Summary: Three things I need to know in my trials

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Most of you know by now that Matt Dodd, one of the missionaries that we support as a church, was diagnosed with stage IV lung cancer a little over two months ago and then experienced a stroke a little over a month ago. And if you have been reading any of his wife, Cameron’s, updates on Facebook or elsewhere I know that you, like me, must be astounded with how their family is handling this crisis which threatens to take Matt’s life at any moment.

I’m going to try and read to you just a portion of what Cameron posted on Tuesday this week:

God's steadfast love towards us was not proved today when Matt walked again, but rather 2,000 years ago when Jesus took our place on that cross and purchased on our behalf freedom from our sin and an eternity to spend with Him.

There is so much brokenness in this world. So much sin. So many burdens carried. I marvel at how this one hope outweighs all of them. How the light that came into this world is so bright, that all who look to Him to be saved cannot possibly see darkness again. How that future weight of glory awaiting us in heaven will ultimately make this ravaging of Matt's body and blood look light and momentary. It was once our plan to declare this hope in the remote mountains of Papua New Guinea. But now, we will declare it here. Or wherever we are. Declare hope to the very hopeless, light in the blackest darkness, and the truth of One who carries burdens far too heavy for any of us to bear, who carried them completely on the cross.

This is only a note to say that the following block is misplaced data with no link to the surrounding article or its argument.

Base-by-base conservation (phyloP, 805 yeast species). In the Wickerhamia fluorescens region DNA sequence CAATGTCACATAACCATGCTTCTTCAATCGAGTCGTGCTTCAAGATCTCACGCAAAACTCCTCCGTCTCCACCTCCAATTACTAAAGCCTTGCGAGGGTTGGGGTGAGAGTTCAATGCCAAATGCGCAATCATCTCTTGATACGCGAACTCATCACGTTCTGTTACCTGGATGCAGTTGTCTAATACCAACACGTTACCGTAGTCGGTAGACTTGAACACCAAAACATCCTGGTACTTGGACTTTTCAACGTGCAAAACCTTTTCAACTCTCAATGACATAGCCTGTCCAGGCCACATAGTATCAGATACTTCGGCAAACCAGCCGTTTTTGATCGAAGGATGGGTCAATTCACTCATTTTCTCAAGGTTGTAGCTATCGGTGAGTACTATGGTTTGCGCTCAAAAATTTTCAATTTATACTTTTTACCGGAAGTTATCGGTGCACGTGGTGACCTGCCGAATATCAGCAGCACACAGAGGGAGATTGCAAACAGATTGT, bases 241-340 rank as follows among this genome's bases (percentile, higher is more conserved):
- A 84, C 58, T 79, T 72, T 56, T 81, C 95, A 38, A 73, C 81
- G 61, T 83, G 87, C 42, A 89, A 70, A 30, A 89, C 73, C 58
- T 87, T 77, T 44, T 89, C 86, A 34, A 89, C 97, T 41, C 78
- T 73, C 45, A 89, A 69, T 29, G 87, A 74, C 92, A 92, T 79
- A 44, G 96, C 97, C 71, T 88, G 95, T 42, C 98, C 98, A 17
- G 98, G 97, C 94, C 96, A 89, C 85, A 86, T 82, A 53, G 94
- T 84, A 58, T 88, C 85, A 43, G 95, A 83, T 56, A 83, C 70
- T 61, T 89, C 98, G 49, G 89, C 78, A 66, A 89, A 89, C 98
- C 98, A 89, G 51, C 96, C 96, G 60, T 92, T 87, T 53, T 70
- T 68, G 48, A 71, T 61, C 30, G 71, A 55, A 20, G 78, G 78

So tonight, as Matt and I fall asleep, still in separate places and still with a terminal illness in our lives, we rejoice in that truth that will never change, both on the days of bad news which have come and will likely come again, and on days like today, with very, very good news.


I’d like to think that if I were in a similar situation that I could respond like that, but frankly until we actually face something like that I’m not sure that any of us can be sure we would. But this morning as we look at the life of Joseph, and especially at some of his final words that are recorded in the Bible, we can all get a better handle on what it takes to respond to the difficulties in our life like that.


Last week, we left off with Jacob’s return to Bethel in Genesis 35. Just before he took his family and left Laban’s home, his wife Rachel had born a son and named him Joseph, which means “may he add”, expressing Rachel’s hope that God would add to her another son. After returning to Bethel, God granted that wish and Rachel gave birth to Benjamin, but she died during childbirth.

The account of Joseph’s life takes up most of the last 14 chapters of the book of Genesis and many commentators have noted similarities between his life and that of Jesus during His earthly ministry. Unfortunately, with our limited time we won’t be able to explore those together this morning, but that would be a great thing for you to research on your own.

When he was 17 years old, Jacob, who loved Joseph more than any of his other sons, made Joseph a coat of many colors, which infuriated his brothers. Then they become even more enraged when Joseph had two dreams in which his father and brothers bow down to him.

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